“Everyone had to yield certain demands … the magic often occurs in the grey areas,” Halldór observed. He concluded by saying that he was greatly displeased with the nature of the two parties’ discourse over the past weeks.

This article was updated at 10:46 AM

Clock Winding Down on New Mediating Proposal

The clock is winding down for temporarily-appointed state mediator Ástráður Haraldsson; with a 20,000-worker lockout set to begin on Monday, Ástráður would need to submit a new mediating proposal sooner than later – if there is to be a vote on the proposal prior to the lockout. As noted by Vísir, Ástráður also occupies a narrower position following a ruling by the Court of Appeal, given that he has to be certain that both parties to the dispute would agree to a vote on his proposal.

No substantive result

After temporarily-appointed state mediator Ástráður Haraldsson called for a “ceasefire” prior to a meeting between SA and Efling on Monday night, SA decided to heed the mediator’s suggestion by postponing its planned 20,000-worker lockout (originally slated to begin on March 1). Likewise, Efling signalled its willingness to cooperate by postponing all further strike action.

When the meeting concluded, in the early hours of February 28, however, Ástráður Haraldsson announced that no substantive result had been reached; he told reporters that he had hoped to convince the parties to vote on a new mediating proposal.

Such an agreement was the basis for the submission of said proposal given that the Court of Appeal had ruled in February that Efling was not required to hand over its electoral roll (i.e. membership registry) to the Office of the State Mediator with regard to the original mediating proposal, submitted on January 26. In light of this ruling, Ástráður Haraldsson could hardly submit a new proposal without the disputing parties assuring him that it would be put to a vote.

Media blackout

Prior to the meeting on Monday, Ástráður Haraldsson instructed members of each party’s negotiating committee not to speak to the media during the negotiations. He also closed his meetings to the media.

As noted by Vísir, Stefán Ólafsson – an expert in the labour market and standard-of-living research at Efling, and one of the company’s negotiators – shook the weak foundations of the negotiations shortly before noon yesterday by contravening the mediator’s instructions and publishing a post on Facebook.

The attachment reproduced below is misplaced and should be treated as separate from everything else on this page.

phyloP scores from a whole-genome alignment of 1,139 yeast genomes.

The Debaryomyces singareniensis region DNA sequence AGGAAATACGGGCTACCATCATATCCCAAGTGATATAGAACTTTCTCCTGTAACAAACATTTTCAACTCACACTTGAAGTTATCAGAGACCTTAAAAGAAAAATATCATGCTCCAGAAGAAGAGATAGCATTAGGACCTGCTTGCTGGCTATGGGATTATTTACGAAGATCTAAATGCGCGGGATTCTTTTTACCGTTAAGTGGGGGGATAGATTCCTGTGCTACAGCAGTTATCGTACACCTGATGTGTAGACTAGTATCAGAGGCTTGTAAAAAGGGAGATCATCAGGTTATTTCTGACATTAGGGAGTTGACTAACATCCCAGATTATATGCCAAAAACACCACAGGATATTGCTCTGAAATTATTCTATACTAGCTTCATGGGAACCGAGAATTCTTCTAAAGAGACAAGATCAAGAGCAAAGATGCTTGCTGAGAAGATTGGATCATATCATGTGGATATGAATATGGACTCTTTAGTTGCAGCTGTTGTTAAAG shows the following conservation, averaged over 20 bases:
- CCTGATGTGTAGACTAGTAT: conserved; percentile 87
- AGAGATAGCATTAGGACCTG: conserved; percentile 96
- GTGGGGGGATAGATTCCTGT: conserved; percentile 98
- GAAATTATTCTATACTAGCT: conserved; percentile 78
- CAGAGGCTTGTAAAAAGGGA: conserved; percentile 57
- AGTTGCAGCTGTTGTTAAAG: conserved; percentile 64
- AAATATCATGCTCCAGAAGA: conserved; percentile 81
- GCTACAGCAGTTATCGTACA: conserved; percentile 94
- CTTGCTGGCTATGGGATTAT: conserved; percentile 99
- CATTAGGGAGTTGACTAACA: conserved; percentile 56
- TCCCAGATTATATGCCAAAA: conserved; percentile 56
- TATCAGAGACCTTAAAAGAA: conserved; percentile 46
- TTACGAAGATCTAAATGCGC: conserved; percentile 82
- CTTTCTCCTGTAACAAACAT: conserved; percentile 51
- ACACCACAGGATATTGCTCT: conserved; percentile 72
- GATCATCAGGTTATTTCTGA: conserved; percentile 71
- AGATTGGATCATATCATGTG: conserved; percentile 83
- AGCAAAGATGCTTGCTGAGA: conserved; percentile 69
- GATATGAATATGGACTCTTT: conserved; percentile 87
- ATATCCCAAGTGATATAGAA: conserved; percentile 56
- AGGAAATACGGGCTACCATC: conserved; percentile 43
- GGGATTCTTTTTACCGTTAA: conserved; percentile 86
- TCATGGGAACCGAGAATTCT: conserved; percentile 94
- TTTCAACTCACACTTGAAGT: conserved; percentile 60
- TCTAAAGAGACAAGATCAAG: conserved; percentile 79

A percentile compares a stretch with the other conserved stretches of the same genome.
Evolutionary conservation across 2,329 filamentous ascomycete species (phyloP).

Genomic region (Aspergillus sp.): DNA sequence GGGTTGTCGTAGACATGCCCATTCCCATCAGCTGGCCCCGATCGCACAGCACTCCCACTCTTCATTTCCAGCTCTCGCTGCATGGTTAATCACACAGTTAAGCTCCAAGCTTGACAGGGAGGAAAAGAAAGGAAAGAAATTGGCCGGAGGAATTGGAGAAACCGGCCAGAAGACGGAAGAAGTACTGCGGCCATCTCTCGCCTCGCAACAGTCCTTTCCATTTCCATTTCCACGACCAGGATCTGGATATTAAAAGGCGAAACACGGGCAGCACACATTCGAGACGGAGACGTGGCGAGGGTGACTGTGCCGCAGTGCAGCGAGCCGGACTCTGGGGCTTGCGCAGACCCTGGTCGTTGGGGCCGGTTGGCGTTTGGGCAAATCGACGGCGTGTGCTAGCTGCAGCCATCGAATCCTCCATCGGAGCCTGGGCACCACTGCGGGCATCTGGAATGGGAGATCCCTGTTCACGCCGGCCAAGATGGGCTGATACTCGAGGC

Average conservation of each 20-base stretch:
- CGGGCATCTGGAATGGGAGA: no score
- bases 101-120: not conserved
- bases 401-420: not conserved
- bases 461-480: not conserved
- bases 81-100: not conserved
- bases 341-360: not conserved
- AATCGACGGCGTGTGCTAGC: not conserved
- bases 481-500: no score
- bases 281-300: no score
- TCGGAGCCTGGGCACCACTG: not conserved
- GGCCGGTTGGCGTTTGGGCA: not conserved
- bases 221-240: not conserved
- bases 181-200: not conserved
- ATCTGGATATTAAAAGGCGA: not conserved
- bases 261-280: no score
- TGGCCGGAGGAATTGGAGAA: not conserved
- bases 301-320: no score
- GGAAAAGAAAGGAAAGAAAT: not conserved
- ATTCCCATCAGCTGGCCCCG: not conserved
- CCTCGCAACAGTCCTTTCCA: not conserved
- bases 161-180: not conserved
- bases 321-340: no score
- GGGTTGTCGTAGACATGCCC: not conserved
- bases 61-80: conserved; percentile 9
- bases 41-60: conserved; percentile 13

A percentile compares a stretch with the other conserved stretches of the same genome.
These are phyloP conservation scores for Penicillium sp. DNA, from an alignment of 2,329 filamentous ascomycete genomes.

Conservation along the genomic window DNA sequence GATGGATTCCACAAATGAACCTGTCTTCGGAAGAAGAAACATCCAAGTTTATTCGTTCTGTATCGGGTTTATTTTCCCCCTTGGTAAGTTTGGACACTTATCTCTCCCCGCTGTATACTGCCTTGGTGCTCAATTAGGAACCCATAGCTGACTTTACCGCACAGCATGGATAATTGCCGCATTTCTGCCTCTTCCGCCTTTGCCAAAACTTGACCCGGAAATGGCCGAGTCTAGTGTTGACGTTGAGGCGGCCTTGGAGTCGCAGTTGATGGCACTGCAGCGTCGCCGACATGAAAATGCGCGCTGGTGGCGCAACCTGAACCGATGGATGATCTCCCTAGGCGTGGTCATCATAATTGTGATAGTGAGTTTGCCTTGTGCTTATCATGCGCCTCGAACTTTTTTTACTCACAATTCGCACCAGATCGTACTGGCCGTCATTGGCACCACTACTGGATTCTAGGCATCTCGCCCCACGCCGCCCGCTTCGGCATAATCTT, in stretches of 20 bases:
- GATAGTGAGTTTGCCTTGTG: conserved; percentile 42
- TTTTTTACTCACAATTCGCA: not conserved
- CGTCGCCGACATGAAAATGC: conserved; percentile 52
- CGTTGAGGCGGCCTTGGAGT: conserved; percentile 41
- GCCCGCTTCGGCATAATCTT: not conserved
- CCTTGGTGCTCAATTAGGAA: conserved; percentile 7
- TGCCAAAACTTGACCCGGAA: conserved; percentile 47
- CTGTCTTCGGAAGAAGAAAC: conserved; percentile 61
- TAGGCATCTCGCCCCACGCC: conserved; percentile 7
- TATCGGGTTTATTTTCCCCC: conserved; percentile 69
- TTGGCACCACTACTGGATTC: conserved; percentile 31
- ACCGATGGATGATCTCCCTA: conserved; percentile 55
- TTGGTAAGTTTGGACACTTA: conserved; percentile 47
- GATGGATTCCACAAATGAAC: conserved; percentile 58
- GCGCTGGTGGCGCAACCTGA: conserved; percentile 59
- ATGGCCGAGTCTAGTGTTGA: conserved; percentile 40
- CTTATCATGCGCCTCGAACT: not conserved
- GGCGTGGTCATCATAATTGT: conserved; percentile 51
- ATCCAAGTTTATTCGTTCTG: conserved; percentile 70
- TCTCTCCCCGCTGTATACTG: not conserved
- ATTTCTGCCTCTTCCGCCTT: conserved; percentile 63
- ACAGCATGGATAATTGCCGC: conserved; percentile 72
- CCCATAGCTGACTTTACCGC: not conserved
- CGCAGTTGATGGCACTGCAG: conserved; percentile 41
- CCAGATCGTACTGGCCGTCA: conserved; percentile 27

He wrote that the meeting last night was “put on hold” while SA’s negotiating committee mused on whether to allow the submission of a new proposal: “At the end of the day, it’s food for thought for me: how long people who earn millions of króna a month can mull over an ISK one-thousand salary increase for workers – to no avail,” Stefán wrote.

Ástráður Haraldsson was displeased with Stefán’s statements; first of all, he had asked the negotiating parties to refrain from public comment in light of the sensitive state of the negotiations.

“Secondly, according to the law on trade unions and labour disputes, it is expressly forbidden to publicly report … on statements made in negotiating meetings without the authorisation of the other party, that is, without the consent of both parties. Thirdly, which is perhaps worst of all,  Stefán’s account was simply not true,” Ástráður stated in an interview on Bylgjan yesterday afternoon.

Watching from the sidelines

As noted by Vísir, if no agreement is reached – or no consensus regarding the new proposal is achieved, so that it’s submitted for a vote by both parties over the next 24 hours – it is likely that the government will begin to get worried. However, Prime Minister Katrín Jakobsdóttir told Vísir that it was “not yet time” for the government to intervene.

“My assessment of the situation is that the appointed mediator has determinedly worked his way through the issues. He’s really left no stone unturned and continued to explore all options at the meeting [Monday]. We’ll have to wait and see whether he thinks that it’s timely to reconvene the negotiating parties. While people are still sitting down at the negotiating table, I remain hopeful that a successful resolution to the dispute can be achieved,” Katrín stated after a government meeting today.

Katrín added that the government would continue to monitor the situation closely.

“What we’ve been doing, as I’ve previously stated, is assessing the impact of the ongoing strikes. That assessment changes from day to day. After the meeting was called [on Monday], of course, SA’s lockout was postponed. It changes our assessment of the situation so that we do not consider it timely to intervene in the dispute at this point in time,” Katrín Jakobsdóttir told Vísir yesterday.

Lockout Postponed, State Mediator Invited to Meeting Tonight

State Mediator Ástráður Haraldsson

The planned lockout by the Confederation of Icelandic Enterprise (SA) against Efling trade union has been postponed for at least four days. Originally scheduled to begin this Thursday, March 2, the potential lockout that would affect some 20,000 workers has been pushed back for at least four days, if no agreement with Efling is reached.

Read more: What’s the Status of the Efling Negotiations?

Following temporary state mediator Ástráður Haraldsson’s call for a “ceasefire” prior to a meeting between SA and Efling this evening, SA has followed Ástráður’s suggestion and postponed the planned lockout. Efling has likewise signalled their willingness to cooperate, postponing all further planned actions.